OMAHA, Neb. (KMTV) — A state senator who initially opposed expanded gambling in Nebraska has filed three new bills that would streamline the process of opening voter-approved racetrack casinos, as well as put some regulations in place as those facilities are still being built.
“In November the voters spoke and they really delivered a mandate, and that mandate is that they want to see casinos at racetracks, and they want the property tax relief that that will provide," said Sen. Tom Briese, Nebraska's General Affairs Committee Chairman.
Briese says since Nebraska voted yes on gambling at racetracks last November, it has become his responsibility as a lawmaker to see that the will of the voters is played out swiftly. But that’s not without some regulations to the newly approved gambling expansion.
LB 560 would clarify that the often-debated sports betting is indeed a game of chance. It also would keep gambling out of Nebraska homes and out of underage hands during a time when placing a bet is as easy as going to an app.
Lynne McNally Executive Vice President of the Nebraska Horsemen's Benevolent and Protective Association, says technology is already available to limit betting at the casino to designated areas.
“If this bill passes, we will be installing what’s called geofencing," McNally said. "So you could place bets within the racetrack enclosure itself, meaning our facility, but you would not be able to place a bet outside of the facility.”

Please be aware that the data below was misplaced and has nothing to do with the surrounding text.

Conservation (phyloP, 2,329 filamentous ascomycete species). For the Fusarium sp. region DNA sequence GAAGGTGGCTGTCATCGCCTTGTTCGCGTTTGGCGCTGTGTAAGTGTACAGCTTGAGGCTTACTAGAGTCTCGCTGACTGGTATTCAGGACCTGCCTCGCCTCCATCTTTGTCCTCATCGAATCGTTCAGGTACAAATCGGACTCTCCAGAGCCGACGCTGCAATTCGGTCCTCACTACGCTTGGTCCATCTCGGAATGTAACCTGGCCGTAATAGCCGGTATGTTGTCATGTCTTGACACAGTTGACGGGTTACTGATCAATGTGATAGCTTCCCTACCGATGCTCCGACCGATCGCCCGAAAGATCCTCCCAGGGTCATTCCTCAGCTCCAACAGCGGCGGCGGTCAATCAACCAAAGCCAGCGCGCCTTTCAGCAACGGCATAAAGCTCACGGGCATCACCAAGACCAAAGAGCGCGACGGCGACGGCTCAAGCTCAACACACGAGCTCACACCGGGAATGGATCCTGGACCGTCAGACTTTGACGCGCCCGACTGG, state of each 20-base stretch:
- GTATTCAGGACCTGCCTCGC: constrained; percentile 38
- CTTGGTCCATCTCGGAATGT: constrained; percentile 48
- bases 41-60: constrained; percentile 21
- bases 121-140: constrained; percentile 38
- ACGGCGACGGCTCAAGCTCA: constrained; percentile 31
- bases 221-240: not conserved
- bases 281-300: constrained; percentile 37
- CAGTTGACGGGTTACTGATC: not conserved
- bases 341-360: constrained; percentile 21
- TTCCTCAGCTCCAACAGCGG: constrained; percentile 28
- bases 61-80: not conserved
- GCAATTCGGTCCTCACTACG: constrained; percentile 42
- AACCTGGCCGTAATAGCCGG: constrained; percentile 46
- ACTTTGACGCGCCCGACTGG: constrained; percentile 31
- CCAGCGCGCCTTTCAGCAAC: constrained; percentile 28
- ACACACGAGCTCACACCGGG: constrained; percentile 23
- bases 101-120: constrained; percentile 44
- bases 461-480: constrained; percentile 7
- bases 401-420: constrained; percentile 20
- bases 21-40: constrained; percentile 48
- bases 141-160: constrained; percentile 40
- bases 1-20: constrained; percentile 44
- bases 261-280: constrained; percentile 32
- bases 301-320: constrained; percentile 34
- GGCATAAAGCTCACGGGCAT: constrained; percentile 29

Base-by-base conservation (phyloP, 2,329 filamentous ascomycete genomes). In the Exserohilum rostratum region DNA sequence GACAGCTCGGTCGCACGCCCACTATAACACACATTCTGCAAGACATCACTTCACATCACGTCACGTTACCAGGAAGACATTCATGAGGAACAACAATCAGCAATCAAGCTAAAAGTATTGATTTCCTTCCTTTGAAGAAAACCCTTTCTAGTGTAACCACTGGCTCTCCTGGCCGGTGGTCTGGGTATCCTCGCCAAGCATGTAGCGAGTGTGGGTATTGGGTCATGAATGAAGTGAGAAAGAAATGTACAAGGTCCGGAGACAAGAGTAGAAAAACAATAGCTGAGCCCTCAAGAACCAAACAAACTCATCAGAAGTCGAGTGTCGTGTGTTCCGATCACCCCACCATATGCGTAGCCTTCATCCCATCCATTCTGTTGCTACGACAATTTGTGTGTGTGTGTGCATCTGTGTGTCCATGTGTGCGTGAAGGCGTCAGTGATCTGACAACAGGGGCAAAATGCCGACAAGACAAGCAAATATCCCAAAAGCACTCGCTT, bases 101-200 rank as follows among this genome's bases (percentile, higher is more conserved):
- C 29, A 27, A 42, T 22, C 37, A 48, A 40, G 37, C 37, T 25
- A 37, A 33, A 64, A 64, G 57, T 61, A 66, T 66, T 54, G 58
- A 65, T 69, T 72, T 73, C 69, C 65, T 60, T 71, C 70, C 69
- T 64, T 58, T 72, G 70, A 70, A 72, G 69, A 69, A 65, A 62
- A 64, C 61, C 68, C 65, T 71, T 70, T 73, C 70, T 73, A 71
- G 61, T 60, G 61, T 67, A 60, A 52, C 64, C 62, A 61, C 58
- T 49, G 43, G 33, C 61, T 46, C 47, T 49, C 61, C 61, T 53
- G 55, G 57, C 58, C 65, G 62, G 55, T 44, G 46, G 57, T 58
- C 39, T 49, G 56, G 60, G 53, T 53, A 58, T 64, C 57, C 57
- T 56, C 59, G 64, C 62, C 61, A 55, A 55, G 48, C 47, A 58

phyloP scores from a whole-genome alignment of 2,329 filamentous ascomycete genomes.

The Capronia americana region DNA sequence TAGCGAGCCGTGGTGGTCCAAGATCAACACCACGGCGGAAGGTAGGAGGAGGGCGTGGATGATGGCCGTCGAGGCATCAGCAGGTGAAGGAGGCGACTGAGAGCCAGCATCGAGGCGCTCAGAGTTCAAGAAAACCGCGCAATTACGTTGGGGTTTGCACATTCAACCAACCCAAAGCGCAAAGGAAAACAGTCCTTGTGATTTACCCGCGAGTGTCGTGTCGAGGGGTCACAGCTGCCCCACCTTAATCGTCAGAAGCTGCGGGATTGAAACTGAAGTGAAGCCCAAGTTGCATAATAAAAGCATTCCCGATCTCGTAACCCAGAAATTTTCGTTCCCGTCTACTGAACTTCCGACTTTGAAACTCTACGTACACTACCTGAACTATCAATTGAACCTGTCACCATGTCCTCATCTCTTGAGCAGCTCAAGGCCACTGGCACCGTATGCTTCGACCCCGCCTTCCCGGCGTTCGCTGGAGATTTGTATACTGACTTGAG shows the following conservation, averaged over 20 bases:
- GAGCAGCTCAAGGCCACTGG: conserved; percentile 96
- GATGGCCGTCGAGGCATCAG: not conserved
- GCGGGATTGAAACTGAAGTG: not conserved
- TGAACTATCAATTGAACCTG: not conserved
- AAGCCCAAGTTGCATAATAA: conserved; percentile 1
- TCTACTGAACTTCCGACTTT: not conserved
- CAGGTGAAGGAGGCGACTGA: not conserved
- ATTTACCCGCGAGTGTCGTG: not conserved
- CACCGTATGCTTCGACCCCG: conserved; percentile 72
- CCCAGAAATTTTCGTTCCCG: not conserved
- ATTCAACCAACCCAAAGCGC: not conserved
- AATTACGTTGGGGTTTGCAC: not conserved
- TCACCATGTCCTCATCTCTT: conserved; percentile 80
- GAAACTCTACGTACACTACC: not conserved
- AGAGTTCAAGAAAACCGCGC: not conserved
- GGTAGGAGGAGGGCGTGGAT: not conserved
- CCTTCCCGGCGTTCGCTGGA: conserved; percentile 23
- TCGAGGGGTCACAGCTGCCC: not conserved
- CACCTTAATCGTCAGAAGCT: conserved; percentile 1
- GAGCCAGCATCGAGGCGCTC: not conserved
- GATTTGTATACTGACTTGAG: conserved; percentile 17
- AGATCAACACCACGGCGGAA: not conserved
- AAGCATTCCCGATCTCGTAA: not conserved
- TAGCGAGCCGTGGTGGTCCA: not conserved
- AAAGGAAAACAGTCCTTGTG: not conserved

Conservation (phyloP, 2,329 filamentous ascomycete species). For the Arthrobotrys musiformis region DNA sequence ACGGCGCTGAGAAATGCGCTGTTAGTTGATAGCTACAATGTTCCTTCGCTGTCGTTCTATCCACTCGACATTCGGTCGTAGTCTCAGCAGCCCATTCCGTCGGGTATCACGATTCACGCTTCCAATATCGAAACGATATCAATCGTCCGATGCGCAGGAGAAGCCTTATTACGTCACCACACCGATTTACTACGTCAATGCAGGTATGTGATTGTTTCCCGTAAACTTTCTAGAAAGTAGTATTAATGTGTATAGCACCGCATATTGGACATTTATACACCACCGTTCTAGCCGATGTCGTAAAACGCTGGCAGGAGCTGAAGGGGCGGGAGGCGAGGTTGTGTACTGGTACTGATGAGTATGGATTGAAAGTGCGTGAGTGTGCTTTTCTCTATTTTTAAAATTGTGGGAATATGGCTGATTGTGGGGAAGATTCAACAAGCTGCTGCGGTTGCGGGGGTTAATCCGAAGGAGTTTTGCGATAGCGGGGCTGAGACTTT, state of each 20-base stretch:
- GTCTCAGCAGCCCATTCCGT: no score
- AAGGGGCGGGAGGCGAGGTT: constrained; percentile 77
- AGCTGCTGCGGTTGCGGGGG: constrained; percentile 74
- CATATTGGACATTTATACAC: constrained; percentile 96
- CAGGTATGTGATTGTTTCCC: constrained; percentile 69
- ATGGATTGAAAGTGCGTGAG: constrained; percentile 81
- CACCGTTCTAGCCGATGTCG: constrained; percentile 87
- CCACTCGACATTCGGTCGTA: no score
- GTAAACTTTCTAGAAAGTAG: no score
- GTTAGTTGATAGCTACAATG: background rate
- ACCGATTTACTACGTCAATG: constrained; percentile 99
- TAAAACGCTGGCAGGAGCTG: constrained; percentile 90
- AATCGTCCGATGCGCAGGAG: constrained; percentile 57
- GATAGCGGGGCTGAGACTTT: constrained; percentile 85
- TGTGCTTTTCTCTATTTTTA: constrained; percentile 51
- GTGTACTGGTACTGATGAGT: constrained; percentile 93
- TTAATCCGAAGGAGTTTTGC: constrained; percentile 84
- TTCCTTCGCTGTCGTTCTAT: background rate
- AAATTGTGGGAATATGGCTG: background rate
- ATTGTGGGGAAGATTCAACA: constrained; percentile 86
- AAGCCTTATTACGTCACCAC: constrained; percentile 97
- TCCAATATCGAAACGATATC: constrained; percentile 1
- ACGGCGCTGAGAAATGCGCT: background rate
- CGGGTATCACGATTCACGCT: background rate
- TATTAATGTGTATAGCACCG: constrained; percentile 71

LB 560 also would prohibit credit cards from being used to place bets, and requires those seeking a gaming license to undergo a background check.
Gambling with the Good Life, which has fought against adding casinos in Nebraska for decades, still opposes sport betting. But they do appreciate Briese’s efforts to create regulations before those casinos have even opened their doors.
“He is trying to minimize the damage which is what we’re all about, as far as how it’s going to affect the public and businesses and youth and everything else," said Executive Director Patt Loontjer.
“We felt that would be a more efficient use of state resources, and there’s going to be some efficiency involved in doing that," Briese said.
He’s also proposed LB 365, which would give $225,000 from the General Fund to the Gaming Commission. He says hiring experts and establishing regulations in the coming months will require some funding.
“It’s important that we get those dollars to the commission as soon as we can, help facilitate to get this thing, and insure that we move this thing along as soon as possible.”
Those new racetrack casinos are expected to open in early 2022. Gambling with the Good Life says they will be speaking against sports betting at the legislature in the meantime.